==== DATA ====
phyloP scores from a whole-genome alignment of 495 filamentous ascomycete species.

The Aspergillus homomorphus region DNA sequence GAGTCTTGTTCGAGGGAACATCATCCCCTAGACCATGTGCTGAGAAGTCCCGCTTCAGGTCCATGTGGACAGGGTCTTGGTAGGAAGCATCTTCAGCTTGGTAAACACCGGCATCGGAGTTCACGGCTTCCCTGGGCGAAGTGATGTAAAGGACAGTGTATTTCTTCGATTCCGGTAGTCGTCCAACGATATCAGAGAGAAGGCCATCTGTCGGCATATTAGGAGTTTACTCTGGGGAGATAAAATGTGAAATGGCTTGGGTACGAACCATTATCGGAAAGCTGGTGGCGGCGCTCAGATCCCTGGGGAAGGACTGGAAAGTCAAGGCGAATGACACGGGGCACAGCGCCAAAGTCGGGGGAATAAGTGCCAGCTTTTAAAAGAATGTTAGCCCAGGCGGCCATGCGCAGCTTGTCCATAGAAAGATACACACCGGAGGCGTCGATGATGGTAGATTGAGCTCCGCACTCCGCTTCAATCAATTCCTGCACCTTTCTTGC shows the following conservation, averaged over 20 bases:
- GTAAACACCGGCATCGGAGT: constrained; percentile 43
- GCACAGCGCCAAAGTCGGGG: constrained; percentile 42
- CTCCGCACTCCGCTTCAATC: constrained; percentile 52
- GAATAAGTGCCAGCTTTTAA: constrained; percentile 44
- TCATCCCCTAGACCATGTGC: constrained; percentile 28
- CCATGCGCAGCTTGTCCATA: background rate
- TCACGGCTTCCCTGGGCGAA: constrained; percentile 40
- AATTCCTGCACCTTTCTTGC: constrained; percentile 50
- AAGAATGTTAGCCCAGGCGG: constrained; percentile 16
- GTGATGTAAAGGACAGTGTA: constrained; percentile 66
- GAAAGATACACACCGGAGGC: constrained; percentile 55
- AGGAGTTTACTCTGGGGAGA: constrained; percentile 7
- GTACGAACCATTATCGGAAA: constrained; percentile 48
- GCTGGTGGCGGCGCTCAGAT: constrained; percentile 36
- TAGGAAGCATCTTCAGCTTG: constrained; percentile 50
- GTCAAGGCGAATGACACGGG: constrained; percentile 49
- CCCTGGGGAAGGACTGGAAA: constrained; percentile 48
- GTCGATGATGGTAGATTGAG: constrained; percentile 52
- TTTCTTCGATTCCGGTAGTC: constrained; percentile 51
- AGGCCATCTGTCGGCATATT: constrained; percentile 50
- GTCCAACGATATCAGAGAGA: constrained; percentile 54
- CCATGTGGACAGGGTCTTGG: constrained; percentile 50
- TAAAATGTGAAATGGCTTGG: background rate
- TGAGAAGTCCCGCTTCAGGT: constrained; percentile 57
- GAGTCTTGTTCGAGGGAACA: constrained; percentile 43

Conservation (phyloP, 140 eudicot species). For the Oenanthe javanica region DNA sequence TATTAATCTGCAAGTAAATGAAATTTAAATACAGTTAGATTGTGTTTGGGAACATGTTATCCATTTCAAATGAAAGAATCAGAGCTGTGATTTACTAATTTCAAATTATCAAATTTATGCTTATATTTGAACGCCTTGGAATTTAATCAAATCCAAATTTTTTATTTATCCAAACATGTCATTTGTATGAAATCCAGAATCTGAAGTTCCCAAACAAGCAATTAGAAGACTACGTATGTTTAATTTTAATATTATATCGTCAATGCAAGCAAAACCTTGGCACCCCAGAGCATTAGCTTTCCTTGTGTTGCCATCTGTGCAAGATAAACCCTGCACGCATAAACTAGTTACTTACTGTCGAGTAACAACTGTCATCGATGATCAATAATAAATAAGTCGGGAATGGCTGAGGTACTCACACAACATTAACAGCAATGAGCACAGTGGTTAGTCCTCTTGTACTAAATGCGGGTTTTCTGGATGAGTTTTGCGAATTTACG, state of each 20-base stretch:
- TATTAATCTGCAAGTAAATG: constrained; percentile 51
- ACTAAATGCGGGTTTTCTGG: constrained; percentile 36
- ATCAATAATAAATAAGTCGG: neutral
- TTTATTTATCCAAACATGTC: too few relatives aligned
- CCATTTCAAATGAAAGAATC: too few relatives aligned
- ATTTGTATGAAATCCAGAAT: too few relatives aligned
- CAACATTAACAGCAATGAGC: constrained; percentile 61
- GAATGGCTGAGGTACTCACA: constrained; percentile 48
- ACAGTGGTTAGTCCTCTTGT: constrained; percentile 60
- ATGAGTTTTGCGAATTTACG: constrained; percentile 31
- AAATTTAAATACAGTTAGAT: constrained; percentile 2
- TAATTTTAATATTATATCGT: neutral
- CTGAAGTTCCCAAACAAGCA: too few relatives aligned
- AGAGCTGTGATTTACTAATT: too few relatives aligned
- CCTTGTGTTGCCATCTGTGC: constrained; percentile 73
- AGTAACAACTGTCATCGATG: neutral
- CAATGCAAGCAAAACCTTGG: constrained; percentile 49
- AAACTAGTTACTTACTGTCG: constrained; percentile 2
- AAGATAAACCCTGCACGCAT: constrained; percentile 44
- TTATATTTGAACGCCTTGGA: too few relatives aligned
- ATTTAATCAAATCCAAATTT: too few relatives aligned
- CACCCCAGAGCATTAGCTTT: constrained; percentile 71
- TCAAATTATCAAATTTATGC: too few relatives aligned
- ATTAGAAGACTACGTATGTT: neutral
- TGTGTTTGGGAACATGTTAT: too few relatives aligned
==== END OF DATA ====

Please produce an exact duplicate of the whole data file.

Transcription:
phyloP scores from a whole-genome alignment of 495 filamentous ascomycete species.

The Aspergillus homomorphus region DNA sequence GAGTCTTGTTCGAGGGAACATCATCCCCTAGACCATGTGCTGAGAAGTCCCGCTTCAGGTCCATGTGGACAGGGTCTTGGTAGGAAGCATCTTCAGCTTGGTAAACACCGGCATCGGAGTTCACGGCTTCCCTGGGCGAAGTGATGTAAAGGACAGTGTATTTCTTCGATTCCGGTAGTCGTCCAACGATATCAGAGAGAAGGCCATCTGTCGGCATATTAGGAGTTTACTCTGGGGAGATAAAATGTGAAATGGCTTGGGTACGAACCATTATCGGAAAGCTGGTGGCGGCGCTCAGATCCCTGGGGAAGGACTGGAAAGTCAAGGCGAATGACACGGGGCACAGCGCCAAAGTCGGGGGAATAAGTGCCAGCTTTTAAAAGAATGTTAGCCCAGGCGGCCATGCGCAGCTTGTCCATAGAAAGATACACACCGGAGGCGTCGATGATGGTAGATTGAGCTCCGCACTCCGCTTCAATCAATTCCTGCACCTTTCTTGC shows the following conservation, averaged over 20 bases:
- GTAAACACCGGCATCGGAGT: constrained; percentile 43
- GCACAGCGCCAAAGTCGGGG: constrained; percentile 42
- CTCCGCACTCCGCTTCAATC: constrained; percentile 52
- GAATAAGTGCCAGCTTTTAA: constrained; percentile 44
- TCATCCCCTAGACCATGTGC: constrained; percentile 28
- CCATGCGCAGCTTGTCCATA: background rate
- TCACGGCTTCCCTGGGCGAA: constrained; percentile 40
- AATTCCTGCACCTTTCTTGC: constrained; percentile 50
- AAGAATGTTAGCCCAGGCGG: constrained; percentile 16
- GTGATGTAAAGGACAGTGTA: constrained; percentile 66
- GAAAGATACACACCGGAGGC: constrained; percentile 55
- AGGAGTTTACTCTGGGGAGA: constrained; percentile 7
- GTACGAACCATTATCGGAAA: constrained; percentile 48
- GCTGGTGGCGGCGCTCAGAT: constrained; percentile 36
- TAGGAAGCATCTTCAGCTTG: constrained; percentile 50
- GTCAAGGCGAATGACACGGG: constrained; percentile 49
- CCCTGGGGAAGGACTGGAAA: constrained; percentile 48
- GTCGATGATGGTAGATTGAG: constrained; percentile 52
- TTTCTTCGATTCCGGTAGTC: constrained; percentile 51
- AGGCCATCTGTCGGCATATT: constrained; percentile 50
- GTCCAACGATATCAGAGAGA: constrained; percentile 54
- CCATGTGGACAGGGTCTTGG: constrained; percentile 50
- TAAAATGTGAAATGGCTTGG: background rate
- TGAGAAGTCCCGCTTCAGGT: constrained; percentile 57
- GAGTCTTGTTCGAGGGAACA: constrained; percentile 43

Conservation (phyloP, 140 eudicot species). For the Oenanthe javanica region DNA sequence TATTAATCTGCAAGTAAATGAAATTTAAATACAGTTAGATTGTGTTTGGGAACATGTTATCCATTTCAAATGAAAGAATCAGAGCTGTGATTTACTAATTTCAAATTATCAAATTTATGCTTATATTTGAACGCCTTGGAATTTAATCAAATCCAAATTTTTTATTTATCCAAACATGTCATTTGTATGAAATCCAGAATCTGAAGTTCCCAAACAAGCAATTAGAAGACTACGTATGTTTAATTTTAATATTATATCGTCAATGCAAGCAAAACCTTGGCACCCCAGAGCATTAGCTTTCCTTGTGTTGCCATCTGTGCAAGATAAACCCTGCACGCATAAACTAGTTACTTACTGTCGAGTAACAACTGTCATCGATGATCAATAATAAATAAGTCGGGAATGGCTGAGGTACTCACACAACATTAACAGCAATGAGCACAGTGGTTAGTCCTCTTGTACTAAATGCGGGTTTTCTGGATGAGTTTTGCGAATTTACG, state of each 20-base stretch:
- TATTAATCTGCAAGTAAATG: constrained; percentile 51
- ACTAAATGCGGGTTTTCTGG: constrained; percentile 36
- ATCAATAATAAATAAGTCGG: neutral
- TTTATTTATCCAAACATGTC: too few relatives aligned
- CCATTTCAAATGAAAGAATC: too few relatives aligned
- ATTTGTATGAAATCCAGAAT: too few relatives aligned
- CAACATTAACAGCAATGAGC: constrained; percentile 61
- GAATGGCTGAGGTACTCACA: constrained; percentile 48
- ACAGTGGTTAGTCCTCTTGT: constrained; percentile 60
- ATGAGTTTTGCGAATTTACG: constrained; percentile 31
- AAATTTAAATACAGTTAGAT: constrained; percentile 2
- TAATTTTAATATTATATCGT: neutral
- CTGAAGTTCCCAAACAAGCA: too few relatives aligned
- AGAGCTGTGATTTACTAATT: too few relatives aligned
- CCTTGTGTTGCCATCTGTGC: constrained; percentile 73
- AGTAACAACTGTCATCGATG: neutral
- CAATGCAAGCAAAACCTTGG: constrained; percentile 49
- AAACTAGTTACTTACTGTCG: constrained; percentile 2
- AAGATAAACCCTGCACGCAT: constrained; percentile 44
- TTATATTTGAACGCCTTGGA: too few relatives aligned
- ATTTAATCAAATCCAAATTT: too few relatives aligned
- CACCCCAGAGCATTAGCTTT: constrained; percentile 71
- TCAAATTATCAAATTTATGC: too few relatives aligned
- ATTAGAAGACTACGTATGTT: neutral
- TGTGTTTGGGAACATGTTAT: too few relatives aligned